A TRAIN driver who caused a crash at Bromsgrove Train Station after reading phone messages about the Covid lockdown 'could have been fatal'.

Mark Hubble, of Mildred Road, Cradley Heath has been sentenced to eight months imprisonment which has been suspended for 18 months after a crash at Bromsgrove Train Station on March 23, 2020.

The 40-year-old, who appeared at Worcester Crown Court on January 9, was sending and receiving messages on his phone while driving a cargo train.

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After entering the siding at Bromsgrove station just before 10:45 pm he lost concentration due to reading a picture message on his mobile and failed to control the speed of the train.

The train then struck the buffer stops derailing and obstructing the next trail line, causing a passing CrossCountry passenger train to crash into the cargo train.

Bromsgrove Advertiser: Bromsgrove Train Station.Bromsgrove Train Station. (Image: Reporter.)

Luckily no one was injured but there was ’extensive damage’ to both trains.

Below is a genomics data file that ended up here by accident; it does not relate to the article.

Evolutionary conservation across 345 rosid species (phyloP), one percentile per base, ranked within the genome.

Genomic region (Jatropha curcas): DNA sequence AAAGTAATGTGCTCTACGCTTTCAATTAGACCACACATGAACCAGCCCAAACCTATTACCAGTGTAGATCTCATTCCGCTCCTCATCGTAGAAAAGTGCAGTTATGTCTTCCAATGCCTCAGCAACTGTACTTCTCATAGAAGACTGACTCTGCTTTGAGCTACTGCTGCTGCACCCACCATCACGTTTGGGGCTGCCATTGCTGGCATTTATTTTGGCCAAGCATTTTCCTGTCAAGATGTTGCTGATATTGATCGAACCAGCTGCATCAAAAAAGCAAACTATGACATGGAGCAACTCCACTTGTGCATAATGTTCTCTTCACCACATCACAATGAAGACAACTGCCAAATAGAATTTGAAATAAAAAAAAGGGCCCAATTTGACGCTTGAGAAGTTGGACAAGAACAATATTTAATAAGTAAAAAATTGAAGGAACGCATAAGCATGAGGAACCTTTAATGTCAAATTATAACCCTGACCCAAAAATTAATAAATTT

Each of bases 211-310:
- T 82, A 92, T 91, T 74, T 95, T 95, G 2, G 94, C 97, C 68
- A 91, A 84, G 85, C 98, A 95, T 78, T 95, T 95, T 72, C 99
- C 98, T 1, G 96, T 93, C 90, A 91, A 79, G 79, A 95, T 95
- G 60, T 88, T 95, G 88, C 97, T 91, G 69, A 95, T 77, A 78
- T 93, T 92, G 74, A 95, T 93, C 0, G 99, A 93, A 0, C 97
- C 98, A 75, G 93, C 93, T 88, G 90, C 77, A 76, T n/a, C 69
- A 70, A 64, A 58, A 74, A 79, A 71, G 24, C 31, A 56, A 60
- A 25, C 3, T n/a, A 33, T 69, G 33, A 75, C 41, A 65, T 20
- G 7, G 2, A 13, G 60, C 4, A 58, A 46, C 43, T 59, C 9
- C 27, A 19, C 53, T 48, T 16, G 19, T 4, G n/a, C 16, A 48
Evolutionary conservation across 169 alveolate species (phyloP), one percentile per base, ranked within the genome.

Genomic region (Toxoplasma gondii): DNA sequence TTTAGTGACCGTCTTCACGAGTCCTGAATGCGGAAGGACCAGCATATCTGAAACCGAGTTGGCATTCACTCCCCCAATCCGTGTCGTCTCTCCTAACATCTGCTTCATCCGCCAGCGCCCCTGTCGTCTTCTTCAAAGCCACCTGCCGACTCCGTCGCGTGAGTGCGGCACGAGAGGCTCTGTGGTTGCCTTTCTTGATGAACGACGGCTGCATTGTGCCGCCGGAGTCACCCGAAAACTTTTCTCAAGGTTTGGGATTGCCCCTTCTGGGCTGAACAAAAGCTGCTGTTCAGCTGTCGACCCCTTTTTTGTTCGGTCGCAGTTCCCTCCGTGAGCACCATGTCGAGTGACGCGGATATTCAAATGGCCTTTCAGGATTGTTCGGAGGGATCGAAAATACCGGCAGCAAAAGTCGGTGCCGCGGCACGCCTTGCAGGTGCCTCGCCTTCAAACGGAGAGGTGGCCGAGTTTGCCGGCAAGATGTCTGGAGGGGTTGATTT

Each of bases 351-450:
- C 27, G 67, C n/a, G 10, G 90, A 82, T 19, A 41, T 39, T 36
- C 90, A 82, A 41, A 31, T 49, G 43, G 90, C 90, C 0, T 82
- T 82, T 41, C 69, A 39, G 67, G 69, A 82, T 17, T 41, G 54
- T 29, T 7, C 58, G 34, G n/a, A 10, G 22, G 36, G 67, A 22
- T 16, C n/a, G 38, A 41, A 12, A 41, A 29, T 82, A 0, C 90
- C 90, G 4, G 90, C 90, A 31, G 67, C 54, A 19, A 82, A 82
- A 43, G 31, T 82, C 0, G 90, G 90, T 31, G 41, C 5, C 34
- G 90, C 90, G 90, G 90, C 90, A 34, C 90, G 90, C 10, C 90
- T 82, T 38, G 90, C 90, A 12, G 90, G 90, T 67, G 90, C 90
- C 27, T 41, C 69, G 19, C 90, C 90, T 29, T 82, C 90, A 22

The court heard that under slightly different circumstances the incident may have had a “catastrophic outcome”.

In an accident report by the Rail Accident Investigation Branch (RAIB), it states: “The driver did not stop the locomotive before it reached the buffer stop because he became distracted from the driving task by personal issues arising from the national COVID-19 lockdown announced earlier that evening.”

In delivering the sentence at Worcester Crown Court, Judge Nicholas Cartwright said luckily there were only six people on board the passenger train.

He said: “Alan Jones, the driver, was immediately covered in glass, his driver's door torn open.

“If the locomotive had derailed a little further over, this would have been a head-on collision and he would have been killed.”

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Hubble, who admitted breaching the Health and Safety Work Act at an earlier hearing at Kidderminster Magistrates Court, must also complete 120 hours of unpaid within the next twelve months, pay £600 in compensation to Alan Jones, £2,400 in costs and a £150 victim surcharge.

The prosecution was brought by the Office of Rail and Road.

Ian Prosser, Chief Inspector of Railways, said: “We are pleased with the outcome of this case. It sends a clear message to drivers about their responsibilities.

“This incident could have resulted in serious injuries and fatalities.”